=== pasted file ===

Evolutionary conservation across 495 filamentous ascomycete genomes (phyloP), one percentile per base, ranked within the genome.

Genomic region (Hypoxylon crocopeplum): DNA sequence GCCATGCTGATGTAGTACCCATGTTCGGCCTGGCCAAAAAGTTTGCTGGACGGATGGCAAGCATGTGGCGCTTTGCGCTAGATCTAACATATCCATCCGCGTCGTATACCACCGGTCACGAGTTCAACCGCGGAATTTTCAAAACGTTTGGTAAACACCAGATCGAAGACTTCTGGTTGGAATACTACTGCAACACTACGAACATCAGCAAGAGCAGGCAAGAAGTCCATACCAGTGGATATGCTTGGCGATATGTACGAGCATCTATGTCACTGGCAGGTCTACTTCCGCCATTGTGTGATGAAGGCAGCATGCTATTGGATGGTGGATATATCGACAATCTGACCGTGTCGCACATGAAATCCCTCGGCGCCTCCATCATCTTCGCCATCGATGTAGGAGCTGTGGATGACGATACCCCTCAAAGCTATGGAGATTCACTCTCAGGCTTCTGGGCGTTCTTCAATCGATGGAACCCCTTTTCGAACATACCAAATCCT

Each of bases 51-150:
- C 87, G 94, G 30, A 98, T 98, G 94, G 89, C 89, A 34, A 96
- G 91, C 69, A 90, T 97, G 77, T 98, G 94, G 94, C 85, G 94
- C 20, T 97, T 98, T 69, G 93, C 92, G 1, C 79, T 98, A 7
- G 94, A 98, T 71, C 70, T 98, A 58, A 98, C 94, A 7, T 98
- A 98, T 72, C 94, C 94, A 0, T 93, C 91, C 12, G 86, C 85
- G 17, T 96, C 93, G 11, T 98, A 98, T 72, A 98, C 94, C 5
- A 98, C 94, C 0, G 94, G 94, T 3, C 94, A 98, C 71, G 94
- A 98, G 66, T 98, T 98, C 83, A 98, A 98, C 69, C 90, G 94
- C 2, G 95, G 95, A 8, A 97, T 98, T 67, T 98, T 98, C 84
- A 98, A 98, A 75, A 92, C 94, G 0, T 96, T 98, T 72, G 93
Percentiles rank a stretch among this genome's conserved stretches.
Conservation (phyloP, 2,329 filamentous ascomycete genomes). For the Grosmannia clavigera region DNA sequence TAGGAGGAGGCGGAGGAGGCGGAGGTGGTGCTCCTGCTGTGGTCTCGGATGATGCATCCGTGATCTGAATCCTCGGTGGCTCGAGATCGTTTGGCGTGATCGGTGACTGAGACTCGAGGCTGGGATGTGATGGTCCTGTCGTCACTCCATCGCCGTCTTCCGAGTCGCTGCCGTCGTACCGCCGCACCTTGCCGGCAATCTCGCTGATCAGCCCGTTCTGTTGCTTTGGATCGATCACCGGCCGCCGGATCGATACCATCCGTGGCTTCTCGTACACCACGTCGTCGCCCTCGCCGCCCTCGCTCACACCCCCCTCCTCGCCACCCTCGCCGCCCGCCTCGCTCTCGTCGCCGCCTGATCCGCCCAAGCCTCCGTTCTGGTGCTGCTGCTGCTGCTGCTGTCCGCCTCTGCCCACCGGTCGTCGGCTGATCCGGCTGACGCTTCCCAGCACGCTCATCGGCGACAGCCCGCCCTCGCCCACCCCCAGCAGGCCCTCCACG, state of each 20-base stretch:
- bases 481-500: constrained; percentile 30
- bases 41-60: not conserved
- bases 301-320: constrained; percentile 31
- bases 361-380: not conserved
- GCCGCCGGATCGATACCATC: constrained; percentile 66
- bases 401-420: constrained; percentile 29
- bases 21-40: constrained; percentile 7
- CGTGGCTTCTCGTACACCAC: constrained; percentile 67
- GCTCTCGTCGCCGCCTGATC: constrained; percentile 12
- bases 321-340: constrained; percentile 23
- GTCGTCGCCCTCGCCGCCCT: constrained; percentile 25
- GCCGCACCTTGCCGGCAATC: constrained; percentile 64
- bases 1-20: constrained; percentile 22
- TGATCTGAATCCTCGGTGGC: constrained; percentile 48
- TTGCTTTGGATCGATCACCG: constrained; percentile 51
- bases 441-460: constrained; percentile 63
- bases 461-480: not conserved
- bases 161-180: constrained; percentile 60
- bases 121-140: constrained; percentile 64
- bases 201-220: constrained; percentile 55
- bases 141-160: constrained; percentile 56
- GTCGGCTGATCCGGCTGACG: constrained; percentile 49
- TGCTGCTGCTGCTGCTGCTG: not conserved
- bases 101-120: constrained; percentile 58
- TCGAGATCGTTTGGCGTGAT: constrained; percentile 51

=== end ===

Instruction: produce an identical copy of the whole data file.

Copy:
Evolutionary conservation across 495 filamentous ascomycete genomes (phyloP), one percentile per base, ranked within the genome.

Genomic region (Hypoxylon crocopeplum): DNA sequence GCCATGCTGATGTAGTACCCATGTTCGGCCTGGCCAAAAAGTTTGCTGGACGGATGGCAAGCATGTGGCGCTTTGCGCTAGATCTAACATATCCATCCGCGTCGTATACCACCGGTCACGAGTTCAACCGCGGAATTTTCAAAACGTTTGGTAAACACCAGATCGAAGACTTCTGGTTGGAATACTACTGCAACACTACGAACATCAGCAAGAGCAGGCAAGAAGTCCATACCAGTGGATATGCTTGGCGATATGTACGAGCATCTATGTCACTGGCAGGTCTACTTCCGCCATTGTGTGATGAAGGCAGCATGCTATTGGATGGTGGATATATCGACAATCTGACCGTGTCGCACATGAAATCCCTCGGCGCCTCCATCATCTTCGCCATCGATGTAGGAGCTGTGGATGACGATACCCCTCAAAGCTATGGAGATTCACTCTCAGGCTTCTGGGCGTTCTTCAATCGATGGAACCCCTTTTCGAACATACCAAATCCT

Each of bases 51-150:
- C 87, G 94, G 30, A 98, T 98, G 94, G 89, C 89, A 34, A 96
- G 91, C 69, A 90, T 97, G 77, T 98, G 94, G 94, C 85, G 94
- C 20, T 97, T 98, T 69, G 93, C 92, G 1, C 79, T 98, A 7
- G 94, A 98, T 71, C 70, T 98, A 58, A 98, C 94, A 7, T 98
- A 98, T 72, C 94, C 94, A 0, T 93, C 91, C 12, G 86, C 85
- G 17, T 96, C 93, G 11, T 98, A 98, T 72, A 98, C 94, C 5
- A 98, C 94, C 0, G 94, G 94, T 3, C 94, A 98, C 71, G 94
- A 98, G 66, T 98, T 98, C 83, A 98, A 98, C 69, C 90, G 94
- C 2, G 95, G 95, A 8, A 97, T 98, T 67, T 98, T 98, C 84
- A 98, A 98, A 75, A 92, C 94, G 0, T 96, T 98, T 72, G 93
Percentiles rank a stretch among this genome's conserved stretches.
Conservation (phyloP, 2,329 filamentous ascomycete genomes). For the Grosmannia clavigera region DNA sequence TAGGAGGAGGCGGAGGAGGCGGAGGTGGTGCTCCTGCTGTGGTCTCGGATGATGCATCCGTGATCTGAATCCTCGGTGGCTCGAGATCGTTTGGCGTGATCGGTGACTGAGACTCGAGGCTGGGATGTGATGGTCCTGTCGTCACTCCATCGCCGTCTTCCGAGTCGCTGCCGTCGTACCGCCGCACCTTGCCGGCAATCTCGCTGATCAGCCCGTTCTGTTGCTTTGGATCGATCACCGGCCGCCGGATCGATACCATCCGTGGCTTCTCGTACACCACGTCGTCGCCCTCGCCGCCCTCGCTCACACCCCCCTCCTCGCCACCCTCGCCGCCCGCCTCGCTCTCGTCGCCGCCTGATCCGCCCAAGCCTCCGTTCTGGTGCTGCTGCTGCTGCTGCTGTCCGCCTCTGCCCACCGGTCGTCGGCTGATCCGGCTGACGCTTCCCAGCACGCTCATCGGCGACAGCCCGCCCTCGCCCACCCCCAGCAGGCCCTCCACG, state of each 20-base stretch:
- bases 481-500: constrained; percentile 30
- bases 41-60: not conserved
- bases 301-320: constrained; percentile 31
- bases 361-380: not conserved
- GCCGCCGGATCGATACCATC: constrained; percentile 66
- bases 401-420: constrained; percentile 29
- bases 21-40: constrained; percentile 7
- CGTGGCTTCTCGTACACCAC: constrained; percentile 67
- GCTCTCGTCGCCGCCTGATC: constrained; percentile 12
- bases 321-340: constrained; percentile 23
- GTCGTCGCCCTCGCCGCCCT: constrained; percentile 25
- GCCGCACCTTGCCGGCAATC: constrained; percentile 64
- bases 1-20: constrained; percentile 22
- TGATCTGAATCCTCGGTGGC: constrained; percentile 48
- TTGCTTTGGATCGATCACCG: constrained; percentile 51
- bases 441-460: constrained; percentile 63
- bases 461-480: not conserved
- bases 161-180: constrained; percentile 60
- bases 121-140: constrained; percentile 64
- bases 201-220: constrained; percentile 55
- bases 141-160: constrained; percentile 56
- GTCGGCTGATCCGGCTGACG: constrained; percentile 49
- TGCTGCTGCTGCTGCTGCTG: not conserved
- bases 101-120: constrained; percentile 58
- TCGAGATCGTTTGGCGTGAT: constrained; percentile 51